Fast food and children

More apples on the menus, but what about those TV ads?

Gregory Nemec

Gregory Nemec

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Obesity rates are leveling off, but the battle for kids’ taste buds is still going strong. Even as parents push for healthy food, the fast-food industry is spending upwards of $4 billion annually on advertising. Meanwhile, a new report by the Yale Rudd Center for Food Policy and Obesity, Fast Food Facts 2013, notes that every day, 33 percent of children and 41 percent of teens consume fast food.

The report, a follow-up to a 2010 Rudd Center study, examined 18 of the biggest fast-food chains in the United States, researching both the nutritional quality of their menus and their youth marketing strategies, from old-fashioned TV to social media and the Internet. Mobile game apps are now part of that marketing package, including McPlay from McDonald’s and Pet Play Games from Wendy’s.

Fast Food Facts offers some good news. The years 2009–2012 saw a 10 percent decrease in the number of fast-food ads children between ages 6 and 11 saw on television. And most fast-food restaurants now offer some healthy children’s items. (The best nutritional kids’ combination meal is at Arby’s: apple slices, bottled water, and Kraft mac and cheese.)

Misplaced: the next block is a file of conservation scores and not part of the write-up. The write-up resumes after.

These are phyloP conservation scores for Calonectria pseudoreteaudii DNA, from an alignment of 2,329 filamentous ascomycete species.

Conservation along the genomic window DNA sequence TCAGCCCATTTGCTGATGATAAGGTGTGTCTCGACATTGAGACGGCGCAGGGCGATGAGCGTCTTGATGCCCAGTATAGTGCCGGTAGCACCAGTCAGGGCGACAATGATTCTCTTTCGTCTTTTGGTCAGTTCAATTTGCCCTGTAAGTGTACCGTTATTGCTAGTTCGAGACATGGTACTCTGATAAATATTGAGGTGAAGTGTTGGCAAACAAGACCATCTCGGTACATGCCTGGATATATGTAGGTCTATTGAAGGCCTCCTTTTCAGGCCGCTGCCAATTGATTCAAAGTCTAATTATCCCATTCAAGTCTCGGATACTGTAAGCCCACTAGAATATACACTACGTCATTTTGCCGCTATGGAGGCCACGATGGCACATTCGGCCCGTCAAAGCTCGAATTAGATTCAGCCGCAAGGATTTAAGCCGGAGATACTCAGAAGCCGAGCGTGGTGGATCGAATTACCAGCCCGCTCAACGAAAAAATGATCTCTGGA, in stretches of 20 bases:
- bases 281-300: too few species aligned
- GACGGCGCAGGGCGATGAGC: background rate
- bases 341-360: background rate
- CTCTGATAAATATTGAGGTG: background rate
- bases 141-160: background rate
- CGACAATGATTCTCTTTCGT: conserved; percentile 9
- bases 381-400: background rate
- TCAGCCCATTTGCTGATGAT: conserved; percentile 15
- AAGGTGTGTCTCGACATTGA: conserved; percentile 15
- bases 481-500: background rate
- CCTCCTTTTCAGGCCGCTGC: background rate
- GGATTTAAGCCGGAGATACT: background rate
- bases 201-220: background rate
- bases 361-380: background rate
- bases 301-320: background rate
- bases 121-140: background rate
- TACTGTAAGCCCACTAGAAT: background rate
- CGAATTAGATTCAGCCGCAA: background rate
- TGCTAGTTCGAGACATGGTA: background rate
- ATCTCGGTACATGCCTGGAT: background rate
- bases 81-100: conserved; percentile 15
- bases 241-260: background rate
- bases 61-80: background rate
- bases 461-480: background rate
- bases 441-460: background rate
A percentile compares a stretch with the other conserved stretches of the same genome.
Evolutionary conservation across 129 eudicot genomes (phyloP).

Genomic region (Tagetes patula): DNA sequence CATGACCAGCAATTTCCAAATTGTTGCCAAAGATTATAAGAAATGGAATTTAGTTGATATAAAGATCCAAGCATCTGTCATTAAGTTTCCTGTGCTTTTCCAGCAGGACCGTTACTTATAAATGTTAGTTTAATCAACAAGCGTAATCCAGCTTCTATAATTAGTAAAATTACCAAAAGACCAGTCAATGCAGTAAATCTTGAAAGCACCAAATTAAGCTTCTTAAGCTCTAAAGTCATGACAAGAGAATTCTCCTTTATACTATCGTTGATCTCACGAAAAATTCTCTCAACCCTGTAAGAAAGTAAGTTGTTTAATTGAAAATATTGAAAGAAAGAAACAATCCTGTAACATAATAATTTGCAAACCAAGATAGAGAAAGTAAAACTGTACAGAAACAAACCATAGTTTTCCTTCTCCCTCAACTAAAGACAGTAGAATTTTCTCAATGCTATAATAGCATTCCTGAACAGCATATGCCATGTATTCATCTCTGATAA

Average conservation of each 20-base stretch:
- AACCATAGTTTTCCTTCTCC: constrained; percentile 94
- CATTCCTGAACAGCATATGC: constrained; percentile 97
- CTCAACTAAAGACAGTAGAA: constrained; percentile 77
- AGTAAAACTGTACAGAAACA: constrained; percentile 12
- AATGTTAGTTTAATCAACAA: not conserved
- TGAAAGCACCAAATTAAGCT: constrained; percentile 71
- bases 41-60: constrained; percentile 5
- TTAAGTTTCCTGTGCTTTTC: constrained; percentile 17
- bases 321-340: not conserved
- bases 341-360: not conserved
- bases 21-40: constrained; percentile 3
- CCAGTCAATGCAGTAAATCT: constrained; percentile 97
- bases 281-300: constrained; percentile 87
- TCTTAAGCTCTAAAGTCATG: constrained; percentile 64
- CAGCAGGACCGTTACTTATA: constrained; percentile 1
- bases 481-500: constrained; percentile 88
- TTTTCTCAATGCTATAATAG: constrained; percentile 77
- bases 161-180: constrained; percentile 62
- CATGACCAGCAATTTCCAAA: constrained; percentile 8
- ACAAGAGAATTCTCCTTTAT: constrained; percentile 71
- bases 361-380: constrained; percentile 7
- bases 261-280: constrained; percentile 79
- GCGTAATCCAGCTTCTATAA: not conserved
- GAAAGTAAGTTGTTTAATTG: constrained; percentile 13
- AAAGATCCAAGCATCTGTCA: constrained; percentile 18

Yet despite the new healthy items for kids, less than 1 percent of all kids’ meal combinations met recommended nutrition standards. Moreover, the majority of children actually consume adult fast-food meals, not meals targeted to kids.

As for marketing: most chains increased their total advertising to children. In fact, 19 of the 25 top advertisers had increased their advertising to preschoolers since the previous report. Children and teens still see three to five fast-food ads on television daily. (Six companies are responsible for more than 70 percent of those ads: McDonald’s, Yum! Brands, Subway, Burger King, Domino’s, and Wendy’s.)

“Very young children don’t understand that advertising may not always be true, so they need to be shielded even more,” says Jennifer Harris ’08PhD, the Rudd Center’s director of marketing initiatives and lead author of the report. “I recommend that parents of very young children don’t let them watch very much commercial television.”

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